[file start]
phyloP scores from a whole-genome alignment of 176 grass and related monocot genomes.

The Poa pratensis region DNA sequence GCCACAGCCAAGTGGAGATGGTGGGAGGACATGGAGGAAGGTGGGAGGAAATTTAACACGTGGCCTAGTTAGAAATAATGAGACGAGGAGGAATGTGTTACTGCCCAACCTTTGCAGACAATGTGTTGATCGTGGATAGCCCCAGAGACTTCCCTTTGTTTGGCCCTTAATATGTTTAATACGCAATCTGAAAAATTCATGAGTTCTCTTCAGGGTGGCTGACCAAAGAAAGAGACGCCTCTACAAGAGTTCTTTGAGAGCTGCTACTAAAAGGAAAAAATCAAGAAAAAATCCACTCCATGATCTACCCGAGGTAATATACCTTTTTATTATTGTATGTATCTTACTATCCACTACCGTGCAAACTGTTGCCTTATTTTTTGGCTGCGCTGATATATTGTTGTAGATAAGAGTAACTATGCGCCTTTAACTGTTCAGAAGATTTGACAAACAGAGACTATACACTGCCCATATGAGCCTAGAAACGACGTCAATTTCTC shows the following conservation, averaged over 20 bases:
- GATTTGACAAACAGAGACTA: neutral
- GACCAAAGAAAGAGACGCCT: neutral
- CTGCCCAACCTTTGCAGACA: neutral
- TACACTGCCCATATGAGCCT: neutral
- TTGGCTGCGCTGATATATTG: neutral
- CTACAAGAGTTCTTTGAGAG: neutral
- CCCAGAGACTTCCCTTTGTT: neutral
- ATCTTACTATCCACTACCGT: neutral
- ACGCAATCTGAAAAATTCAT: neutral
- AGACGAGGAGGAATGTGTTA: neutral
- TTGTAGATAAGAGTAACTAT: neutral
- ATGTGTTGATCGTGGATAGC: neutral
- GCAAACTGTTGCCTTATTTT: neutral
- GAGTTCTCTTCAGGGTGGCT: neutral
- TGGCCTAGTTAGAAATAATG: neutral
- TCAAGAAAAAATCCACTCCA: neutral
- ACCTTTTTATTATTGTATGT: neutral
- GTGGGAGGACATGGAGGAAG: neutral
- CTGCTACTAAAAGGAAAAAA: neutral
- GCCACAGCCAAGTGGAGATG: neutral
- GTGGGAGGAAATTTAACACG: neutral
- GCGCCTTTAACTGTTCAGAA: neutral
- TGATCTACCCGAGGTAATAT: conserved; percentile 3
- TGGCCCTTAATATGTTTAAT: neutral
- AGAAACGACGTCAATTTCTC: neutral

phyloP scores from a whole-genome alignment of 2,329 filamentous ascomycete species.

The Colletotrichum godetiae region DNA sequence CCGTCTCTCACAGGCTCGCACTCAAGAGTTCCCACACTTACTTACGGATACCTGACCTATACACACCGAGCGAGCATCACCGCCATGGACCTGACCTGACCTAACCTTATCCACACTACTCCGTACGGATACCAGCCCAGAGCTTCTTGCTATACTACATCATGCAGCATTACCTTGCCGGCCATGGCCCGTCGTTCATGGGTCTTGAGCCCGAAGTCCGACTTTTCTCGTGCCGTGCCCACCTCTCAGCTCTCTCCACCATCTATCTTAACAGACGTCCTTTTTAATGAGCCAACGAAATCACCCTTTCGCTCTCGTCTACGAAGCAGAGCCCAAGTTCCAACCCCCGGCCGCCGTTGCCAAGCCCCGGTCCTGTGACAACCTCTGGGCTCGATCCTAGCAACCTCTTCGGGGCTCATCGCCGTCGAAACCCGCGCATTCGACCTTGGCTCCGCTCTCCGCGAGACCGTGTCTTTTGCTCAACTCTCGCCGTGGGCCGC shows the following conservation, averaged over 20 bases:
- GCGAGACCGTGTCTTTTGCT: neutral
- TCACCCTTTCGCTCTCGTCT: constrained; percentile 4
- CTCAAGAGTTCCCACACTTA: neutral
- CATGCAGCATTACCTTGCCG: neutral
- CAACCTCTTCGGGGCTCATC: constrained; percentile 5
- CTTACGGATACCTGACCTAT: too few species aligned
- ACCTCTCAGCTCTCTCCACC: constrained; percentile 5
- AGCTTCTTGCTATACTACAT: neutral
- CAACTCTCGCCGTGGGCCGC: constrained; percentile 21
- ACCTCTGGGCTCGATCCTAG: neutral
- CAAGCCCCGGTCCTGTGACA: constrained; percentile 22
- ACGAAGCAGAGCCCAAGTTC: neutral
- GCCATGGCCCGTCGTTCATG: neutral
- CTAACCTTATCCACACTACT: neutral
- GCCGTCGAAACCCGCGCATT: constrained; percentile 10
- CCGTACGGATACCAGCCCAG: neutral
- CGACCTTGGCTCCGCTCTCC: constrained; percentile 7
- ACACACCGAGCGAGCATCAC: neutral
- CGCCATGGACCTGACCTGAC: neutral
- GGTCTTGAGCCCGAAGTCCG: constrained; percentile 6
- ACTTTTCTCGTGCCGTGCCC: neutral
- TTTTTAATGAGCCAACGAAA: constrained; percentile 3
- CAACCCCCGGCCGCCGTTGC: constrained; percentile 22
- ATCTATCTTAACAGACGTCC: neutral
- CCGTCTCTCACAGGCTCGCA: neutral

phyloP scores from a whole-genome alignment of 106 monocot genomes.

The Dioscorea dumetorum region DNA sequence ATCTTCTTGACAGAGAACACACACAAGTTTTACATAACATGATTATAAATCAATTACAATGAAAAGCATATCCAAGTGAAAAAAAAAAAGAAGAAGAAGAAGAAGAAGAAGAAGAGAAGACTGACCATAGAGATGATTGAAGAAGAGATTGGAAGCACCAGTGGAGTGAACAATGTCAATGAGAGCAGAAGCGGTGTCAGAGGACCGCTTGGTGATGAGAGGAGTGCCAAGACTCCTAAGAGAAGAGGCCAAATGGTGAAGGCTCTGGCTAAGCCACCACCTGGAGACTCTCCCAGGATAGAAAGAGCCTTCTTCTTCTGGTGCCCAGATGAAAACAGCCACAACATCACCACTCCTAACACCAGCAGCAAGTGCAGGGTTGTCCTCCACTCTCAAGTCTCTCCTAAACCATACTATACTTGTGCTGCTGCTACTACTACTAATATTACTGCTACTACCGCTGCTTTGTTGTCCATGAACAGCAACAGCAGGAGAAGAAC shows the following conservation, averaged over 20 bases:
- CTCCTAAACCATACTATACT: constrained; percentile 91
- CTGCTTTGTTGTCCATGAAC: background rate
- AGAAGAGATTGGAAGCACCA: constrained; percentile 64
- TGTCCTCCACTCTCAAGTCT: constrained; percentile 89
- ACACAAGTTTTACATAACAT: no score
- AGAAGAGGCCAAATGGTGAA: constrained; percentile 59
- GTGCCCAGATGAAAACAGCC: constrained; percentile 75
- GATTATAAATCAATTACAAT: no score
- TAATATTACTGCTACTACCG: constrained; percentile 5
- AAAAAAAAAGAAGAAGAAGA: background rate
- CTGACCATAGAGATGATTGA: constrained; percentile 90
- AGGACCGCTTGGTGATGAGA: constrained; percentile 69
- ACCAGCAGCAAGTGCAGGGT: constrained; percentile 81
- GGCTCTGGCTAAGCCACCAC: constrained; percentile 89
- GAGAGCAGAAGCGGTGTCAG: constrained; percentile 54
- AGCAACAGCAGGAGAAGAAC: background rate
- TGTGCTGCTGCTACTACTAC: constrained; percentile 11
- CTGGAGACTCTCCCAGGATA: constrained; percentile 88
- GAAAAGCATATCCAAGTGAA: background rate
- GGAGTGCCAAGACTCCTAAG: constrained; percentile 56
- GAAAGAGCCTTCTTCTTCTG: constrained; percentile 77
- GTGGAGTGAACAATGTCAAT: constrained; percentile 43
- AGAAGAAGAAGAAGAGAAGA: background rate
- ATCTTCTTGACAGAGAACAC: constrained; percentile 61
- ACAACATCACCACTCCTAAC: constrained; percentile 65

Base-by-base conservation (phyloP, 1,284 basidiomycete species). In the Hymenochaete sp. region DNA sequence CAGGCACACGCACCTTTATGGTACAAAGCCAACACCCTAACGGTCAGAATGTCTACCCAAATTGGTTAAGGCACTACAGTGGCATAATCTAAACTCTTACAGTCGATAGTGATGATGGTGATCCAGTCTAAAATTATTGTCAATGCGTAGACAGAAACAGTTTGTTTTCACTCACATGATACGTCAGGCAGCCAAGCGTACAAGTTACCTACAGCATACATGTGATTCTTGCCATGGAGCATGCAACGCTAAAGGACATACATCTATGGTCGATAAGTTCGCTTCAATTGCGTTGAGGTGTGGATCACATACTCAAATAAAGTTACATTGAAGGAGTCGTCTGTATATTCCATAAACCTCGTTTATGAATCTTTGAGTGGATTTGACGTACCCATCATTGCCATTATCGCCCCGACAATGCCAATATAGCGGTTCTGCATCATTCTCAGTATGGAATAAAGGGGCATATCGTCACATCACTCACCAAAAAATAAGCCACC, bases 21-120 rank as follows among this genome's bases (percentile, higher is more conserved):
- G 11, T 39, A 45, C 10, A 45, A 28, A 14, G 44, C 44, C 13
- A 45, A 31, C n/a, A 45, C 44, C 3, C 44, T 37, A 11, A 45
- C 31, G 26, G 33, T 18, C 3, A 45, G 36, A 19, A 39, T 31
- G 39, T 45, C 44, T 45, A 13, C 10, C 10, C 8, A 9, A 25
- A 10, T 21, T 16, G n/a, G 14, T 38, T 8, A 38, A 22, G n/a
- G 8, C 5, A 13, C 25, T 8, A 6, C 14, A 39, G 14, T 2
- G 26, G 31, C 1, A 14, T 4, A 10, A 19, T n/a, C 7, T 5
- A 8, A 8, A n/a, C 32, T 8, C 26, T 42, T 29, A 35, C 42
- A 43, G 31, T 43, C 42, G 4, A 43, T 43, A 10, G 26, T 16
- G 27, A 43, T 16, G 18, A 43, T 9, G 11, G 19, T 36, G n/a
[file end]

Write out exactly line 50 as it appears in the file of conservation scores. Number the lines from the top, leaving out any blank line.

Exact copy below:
- ACTTTTCTCGTGCCGTGCCC: neutral